Before I went to university and then later trained to be a priest, I was conscripted into the Police Force in the early 1980’s in darkest Apartheid South Africa. I was forced to serve for four years and, for a time, I was seconded to the criminal courts where I often made the acquaintance of people on trial for various heinous crimes. Jamal was a typical offender: young, black, male, a drop-out without a job. The year before I met him in prison, he had held up an elderly man with a gun and stolen 500 Rands (around £50 at the time). He was hunted down, arrested and put on trial. There was no doubt that he was guilty and the Magistrate turned to the sentencing guidelines in order to reach a sentence. The guidelines recommended a minimum sentence of 24 months for a robbery of this kind; all seemed clear. However, when the Magistrate looked more closely at the circumstances as the trial progressed, she began to think that the 24-month sentence was disproportionate. The gun that Jamal brandished was a toy gun and it was his first offence.
Jamal and I spent some of each day of the trial handcuffed together and, as we talked, I learned that Jamal had dropped out of school to support his mother because his father had been sentenced to Robben Island, the same prison where Nelson Mandela was a political prisoner. Jamal had later attended night classes and obtained his Matriculation certificate. When his girlfriend had fallen pregnant, he had found a job to support her and his little girl. Two months before the robbery, Jamal had lost his job. He was angry and desperate because he could no longer support his young family, so he went out one Saturday night, smoked Dagga (Cannabis) and drank heavily and then robbed the man while he was stopped at a traffic light.
If the Magistrate wanted to deviate from the sentencing guidelines, she was required to write an opinion explaining her reasons. She explained that her decision to cut the sentence in half and attach it to a further suspended sentence once the R500 had been repaid, was because no-one had been physically harmed and because Jamal had been under enormous pressure. It was his first offence and he was remorseful.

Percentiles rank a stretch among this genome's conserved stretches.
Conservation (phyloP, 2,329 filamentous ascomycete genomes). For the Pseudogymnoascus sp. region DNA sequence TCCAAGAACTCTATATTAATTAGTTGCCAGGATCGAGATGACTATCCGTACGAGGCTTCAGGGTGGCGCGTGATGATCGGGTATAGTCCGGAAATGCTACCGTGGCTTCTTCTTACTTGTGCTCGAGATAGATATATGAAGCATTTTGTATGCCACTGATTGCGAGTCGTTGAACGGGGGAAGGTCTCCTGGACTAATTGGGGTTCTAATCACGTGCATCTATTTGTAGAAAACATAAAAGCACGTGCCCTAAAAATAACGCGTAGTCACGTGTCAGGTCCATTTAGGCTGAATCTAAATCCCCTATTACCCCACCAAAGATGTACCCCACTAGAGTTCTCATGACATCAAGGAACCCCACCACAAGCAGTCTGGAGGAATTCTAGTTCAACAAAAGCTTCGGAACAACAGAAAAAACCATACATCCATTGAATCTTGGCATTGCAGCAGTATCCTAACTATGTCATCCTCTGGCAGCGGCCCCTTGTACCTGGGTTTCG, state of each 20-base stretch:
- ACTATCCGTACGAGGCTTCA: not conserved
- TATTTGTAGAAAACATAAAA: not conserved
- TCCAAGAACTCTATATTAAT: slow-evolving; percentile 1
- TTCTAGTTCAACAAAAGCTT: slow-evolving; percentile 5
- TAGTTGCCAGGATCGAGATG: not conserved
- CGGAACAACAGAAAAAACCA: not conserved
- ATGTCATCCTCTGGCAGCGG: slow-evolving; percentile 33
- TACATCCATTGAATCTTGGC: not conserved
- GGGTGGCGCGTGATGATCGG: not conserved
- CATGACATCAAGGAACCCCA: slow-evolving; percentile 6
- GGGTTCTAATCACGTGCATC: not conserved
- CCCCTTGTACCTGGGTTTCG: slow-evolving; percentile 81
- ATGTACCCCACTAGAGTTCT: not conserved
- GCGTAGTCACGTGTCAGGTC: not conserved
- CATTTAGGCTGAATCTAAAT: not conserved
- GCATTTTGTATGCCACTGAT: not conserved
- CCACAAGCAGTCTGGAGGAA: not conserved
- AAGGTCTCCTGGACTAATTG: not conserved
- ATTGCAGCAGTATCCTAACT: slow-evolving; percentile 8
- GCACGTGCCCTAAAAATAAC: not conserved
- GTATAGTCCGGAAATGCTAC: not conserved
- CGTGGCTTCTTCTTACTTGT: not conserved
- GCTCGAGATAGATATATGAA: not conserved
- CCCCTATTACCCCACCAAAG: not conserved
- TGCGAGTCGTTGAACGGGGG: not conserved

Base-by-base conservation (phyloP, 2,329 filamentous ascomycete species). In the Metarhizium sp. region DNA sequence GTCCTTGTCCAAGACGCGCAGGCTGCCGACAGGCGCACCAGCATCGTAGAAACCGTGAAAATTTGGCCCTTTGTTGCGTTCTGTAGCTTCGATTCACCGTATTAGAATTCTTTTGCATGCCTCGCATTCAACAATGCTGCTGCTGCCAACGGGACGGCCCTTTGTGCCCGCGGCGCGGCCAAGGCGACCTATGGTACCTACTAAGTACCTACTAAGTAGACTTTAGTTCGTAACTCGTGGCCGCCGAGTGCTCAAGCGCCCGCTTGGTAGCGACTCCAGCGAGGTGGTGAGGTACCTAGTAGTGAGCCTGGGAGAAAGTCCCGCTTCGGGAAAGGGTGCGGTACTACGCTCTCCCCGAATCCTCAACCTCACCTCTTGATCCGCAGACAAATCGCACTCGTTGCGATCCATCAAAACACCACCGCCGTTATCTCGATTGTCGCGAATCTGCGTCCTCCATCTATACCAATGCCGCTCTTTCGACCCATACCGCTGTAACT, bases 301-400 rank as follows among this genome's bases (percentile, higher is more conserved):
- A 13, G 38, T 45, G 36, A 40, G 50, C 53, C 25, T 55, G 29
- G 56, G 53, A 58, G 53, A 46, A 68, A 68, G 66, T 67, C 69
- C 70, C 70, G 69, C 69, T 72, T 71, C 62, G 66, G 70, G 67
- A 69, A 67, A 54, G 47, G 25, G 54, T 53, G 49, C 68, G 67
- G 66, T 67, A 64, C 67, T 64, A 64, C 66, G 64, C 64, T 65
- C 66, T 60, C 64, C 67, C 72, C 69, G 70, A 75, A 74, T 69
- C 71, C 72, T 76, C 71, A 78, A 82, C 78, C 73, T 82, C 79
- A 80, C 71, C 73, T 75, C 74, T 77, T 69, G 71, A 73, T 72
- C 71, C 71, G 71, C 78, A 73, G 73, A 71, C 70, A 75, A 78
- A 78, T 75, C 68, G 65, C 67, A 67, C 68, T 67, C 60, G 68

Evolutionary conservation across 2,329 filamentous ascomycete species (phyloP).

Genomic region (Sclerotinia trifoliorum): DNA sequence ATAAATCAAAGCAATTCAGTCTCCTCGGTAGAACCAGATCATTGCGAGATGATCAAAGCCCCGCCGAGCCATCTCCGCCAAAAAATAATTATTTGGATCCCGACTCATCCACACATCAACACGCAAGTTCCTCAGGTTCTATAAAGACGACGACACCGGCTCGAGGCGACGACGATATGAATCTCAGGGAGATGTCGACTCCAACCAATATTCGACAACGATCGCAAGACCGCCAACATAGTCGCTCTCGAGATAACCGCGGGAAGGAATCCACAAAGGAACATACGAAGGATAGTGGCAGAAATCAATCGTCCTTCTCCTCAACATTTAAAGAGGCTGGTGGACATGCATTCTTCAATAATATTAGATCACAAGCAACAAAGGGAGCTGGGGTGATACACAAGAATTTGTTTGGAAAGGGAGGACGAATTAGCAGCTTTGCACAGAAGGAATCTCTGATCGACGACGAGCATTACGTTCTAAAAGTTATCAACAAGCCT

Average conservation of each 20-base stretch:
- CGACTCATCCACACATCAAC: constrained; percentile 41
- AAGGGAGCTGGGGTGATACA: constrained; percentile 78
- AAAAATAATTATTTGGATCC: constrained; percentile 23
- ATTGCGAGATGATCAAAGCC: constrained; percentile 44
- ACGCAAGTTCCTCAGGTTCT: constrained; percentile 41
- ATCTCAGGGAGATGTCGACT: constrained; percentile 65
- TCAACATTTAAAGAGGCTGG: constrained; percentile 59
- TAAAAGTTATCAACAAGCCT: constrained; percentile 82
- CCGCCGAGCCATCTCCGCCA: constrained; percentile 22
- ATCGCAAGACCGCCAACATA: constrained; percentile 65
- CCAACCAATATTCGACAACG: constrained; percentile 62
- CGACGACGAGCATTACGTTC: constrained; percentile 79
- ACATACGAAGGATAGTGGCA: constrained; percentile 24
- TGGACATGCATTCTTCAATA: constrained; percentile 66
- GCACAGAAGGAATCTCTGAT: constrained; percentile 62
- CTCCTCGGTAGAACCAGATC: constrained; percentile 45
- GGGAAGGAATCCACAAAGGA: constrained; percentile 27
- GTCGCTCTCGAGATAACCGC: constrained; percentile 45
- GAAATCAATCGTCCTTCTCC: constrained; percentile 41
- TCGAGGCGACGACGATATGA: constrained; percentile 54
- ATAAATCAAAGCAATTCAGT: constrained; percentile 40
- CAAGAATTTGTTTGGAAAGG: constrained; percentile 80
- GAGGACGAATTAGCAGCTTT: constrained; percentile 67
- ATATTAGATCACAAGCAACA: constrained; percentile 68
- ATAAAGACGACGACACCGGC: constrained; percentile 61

Aristotelian Phronesis (practical wisdom) was at the heart of the Magistrate’s decision. It was only right that she used her skill to craft a suitable punishment, tailor-made for Jamal and his circumstances. We have the right to expect our judiciary to be skilled in sorting out competing aims and weighing up a range of factors. Jamal deserved to be punished but he also had the right to be rehabilitated. And it was important that the sentence did minimal harm to his young family and that he had the chance to be reintegrated into the community.
Aristotle taught his students that merely “knowing the facts” was not enough. The Magistrate needed more than knowledge of the law and all the rules that legal professionals must follow. She needed wisdom. She needed practical moral skill. Aristotle stressed two things that are essential to cultivating this wisdom – deliberation ((boulē, bouleusis) and the ability to perceive or judge what is morally relevant in a particular situation. Just like in medicine or navigation, it is necessary to consider, on each occasion, what is appropriate. Working this out depends on moral perception.
We are not all Magistrates, holding the lives of offenders in our hands. But as teachers, we do have the opportunity to cultivate Phronesis in our students, instilling in them the habit of constructive dialogue in a context of academic rigour. We can teach, as Aristotle did, that “knowing the facts” is not enough, that weighing things up and questioning assumptions, that taking time to reach the best decisions is mature wisdom; and mature wisdom is the key to finding the solutions to all the challenges that face us.
Father Mark Smith